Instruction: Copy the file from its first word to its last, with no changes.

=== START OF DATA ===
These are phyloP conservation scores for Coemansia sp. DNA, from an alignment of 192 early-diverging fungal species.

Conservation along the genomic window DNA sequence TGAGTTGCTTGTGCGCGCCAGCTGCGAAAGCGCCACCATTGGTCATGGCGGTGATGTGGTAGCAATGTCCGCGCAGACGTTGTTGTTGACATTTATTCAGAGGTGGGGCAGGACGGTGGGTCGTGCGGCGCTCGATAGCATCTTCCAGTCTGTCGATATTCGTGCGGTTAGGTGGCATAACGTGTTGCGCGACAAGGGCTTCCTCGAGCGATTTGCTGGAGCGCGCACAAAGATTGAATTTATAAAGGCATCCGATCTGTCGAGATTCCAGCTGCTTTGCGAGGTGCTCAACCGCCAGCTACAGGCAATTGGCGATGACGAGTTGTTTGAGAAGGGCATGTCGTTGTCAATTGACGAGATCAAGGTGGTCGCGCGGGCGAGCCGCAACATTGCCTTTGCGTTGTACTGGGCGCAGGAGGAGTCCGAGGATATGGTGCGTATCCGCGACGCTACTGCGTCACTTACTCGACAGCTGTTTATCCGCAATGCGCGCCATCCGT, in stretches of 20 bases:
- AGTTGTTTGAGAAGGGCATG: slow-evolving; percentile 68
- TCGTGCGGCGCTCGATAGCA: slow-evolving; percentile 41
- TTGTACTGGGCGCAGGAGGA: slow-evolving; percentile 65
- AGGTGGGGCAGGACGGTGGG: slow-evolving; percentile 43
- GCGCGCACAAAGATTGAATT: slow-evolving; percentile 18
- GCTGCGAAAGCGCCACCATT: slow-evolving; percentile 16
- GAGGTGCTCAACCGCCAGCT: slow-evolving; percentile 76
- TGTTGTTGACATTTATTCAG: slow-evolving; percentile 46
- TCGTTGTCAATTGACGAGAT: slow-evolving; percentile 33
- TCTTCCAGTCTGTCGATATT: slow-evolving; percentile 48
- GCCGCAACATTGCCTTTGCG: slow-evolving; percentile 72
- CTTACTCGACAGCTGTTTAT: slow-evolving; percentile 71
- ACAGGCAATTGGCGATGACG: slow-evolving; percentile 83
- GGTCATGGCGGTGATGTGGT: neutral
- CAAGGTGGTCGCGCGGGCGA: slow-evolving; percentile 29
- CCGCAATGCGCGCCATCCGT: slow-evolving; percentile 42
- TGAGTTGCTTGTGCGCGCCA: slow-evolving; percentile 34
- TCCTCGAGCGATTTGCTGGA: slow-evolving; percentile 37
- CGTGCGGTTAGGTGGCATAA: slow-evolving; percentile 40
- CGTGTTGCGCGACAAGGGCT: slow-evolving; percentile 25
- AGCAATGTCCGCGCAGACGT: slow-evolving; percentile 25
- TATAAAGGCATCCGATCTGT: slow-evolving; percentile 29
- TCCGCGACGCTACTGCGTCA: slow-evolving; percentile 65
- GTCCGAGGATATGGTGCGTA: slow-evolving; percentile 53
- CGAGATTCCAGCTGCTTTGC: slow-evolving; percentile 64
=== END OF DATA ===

These are phyloP conservation scores for Coemansia sp. DNA, from an alignment of 192 early-diverging fungal species.

Conservation along the genomic window DNA sequence TGAGTTGCTTGTGCGCGCCAGCTGCGAAAGCGCCACCATTGGTCATGGCGGTGATGTGGTAGCAATGTCCGCGCAGACGTTGTTGTTGACATTTATTCAGAGGTGGGGCAGGACGGTGGGTCGTGCGGCGCTCGATAGCATCTTCCAGTCTGTCGATATTCGTGCGGTTAGGTGGCATAACGTGTTGCGCGACAAGGGCTTCCTCGAGCGATTTGCTGGAGCGCGCACAAAGATTGAATTTATAAAGGCATCCGATCTGTCGAGATTCCAGCTGCTTTGCGAGGTGCTCAACCGCCAGCTACAGGCAATTGGCGATGACGAGTTGTTTGAGAAGGGCATGTCGTTGTCAATTGACGAGATCAAGGTGGTCGCGCGGGCGAGCCGCAACATTGCCTTTGCGTTGTACTGGGCGCAGGAGGAGTCCGAGGATATGGTGCGTATCCGCGACGCTACTGCGTCACTTACTCGACAGCTGTTTATCCGCAATGCGCGCCATCCGT, in stretches of 20 bases:
- AGTTGTTTGAGAAGGGCATG: slow-evolving; percentile 68
- TCGTGCGGCGCTCGATAGCA: slow-evolving; percentile 41
- TTGTACTGGGCGCAGGAGGA: slow-evolving; percentile 65
- AGGTGGGGCAGGACGGTGGG: slow-evolving; percentile 43
- GCGCGCACAAAGATTGAATT: slow-evolving; percentile 18
- GCTGCGAAAGCGCCACCATT: slow-evolving; percentile 16
- GAGGTGCTCAACCGCCAGCT: slow-evolving; percentile 76
- TGTTGTTGACATTTATTCAG: slow-evolving; percentile 46
- TCGTTGTCAATTGACGAGAT: slow-evolving; percentile 33
- TCTTCCAGTCTGTCGATATT: slow-evolving; percentile 48
- GCCGCAACATTGCCTTTGCG: slow-evolving; percentile 72
- CTTACTCGACAGCTGTTTAT: slow-evolving; percentile 71
- ACAGGCAATTGGCGATGACG: slow-evolving; percentile 83
- GGTCATGGCGGTGATGTGGT: neutral
- CAAGGTGGTCGCGCGGGCGA: slow-evolving; percentile 29
- CCGCAATGCGCGCCATCCGT: slow-evolving; percentile 42
- TGAGTTGCTTGTGCGCGCCA: slow-evolving; percentile 34
- TCCTCGAGCGATTTGCTGGA: slow-evolving; percentile 37
- CGTGCGGTTAGGTGGCATAA: slow-evolving; percentile 40
- CGTGTTGCGCGACAAGGGCT: slow-evolving; percentile 25
- AGCAATGTCCGCGCAGACGT: slow-evolving; percentile 25
- TATAAAGGCATCCGATCTGT: slow-evolving; percentile 29
- TCCGCGACGCTACTGCGTCA: slow-evolving; percentile 65
- GTCCGAGGATATGGTGCGTA: slow-evolving; percentile 53
- CGAGATTCCAGCTGCTTTGC: slow-evolving; percentile 64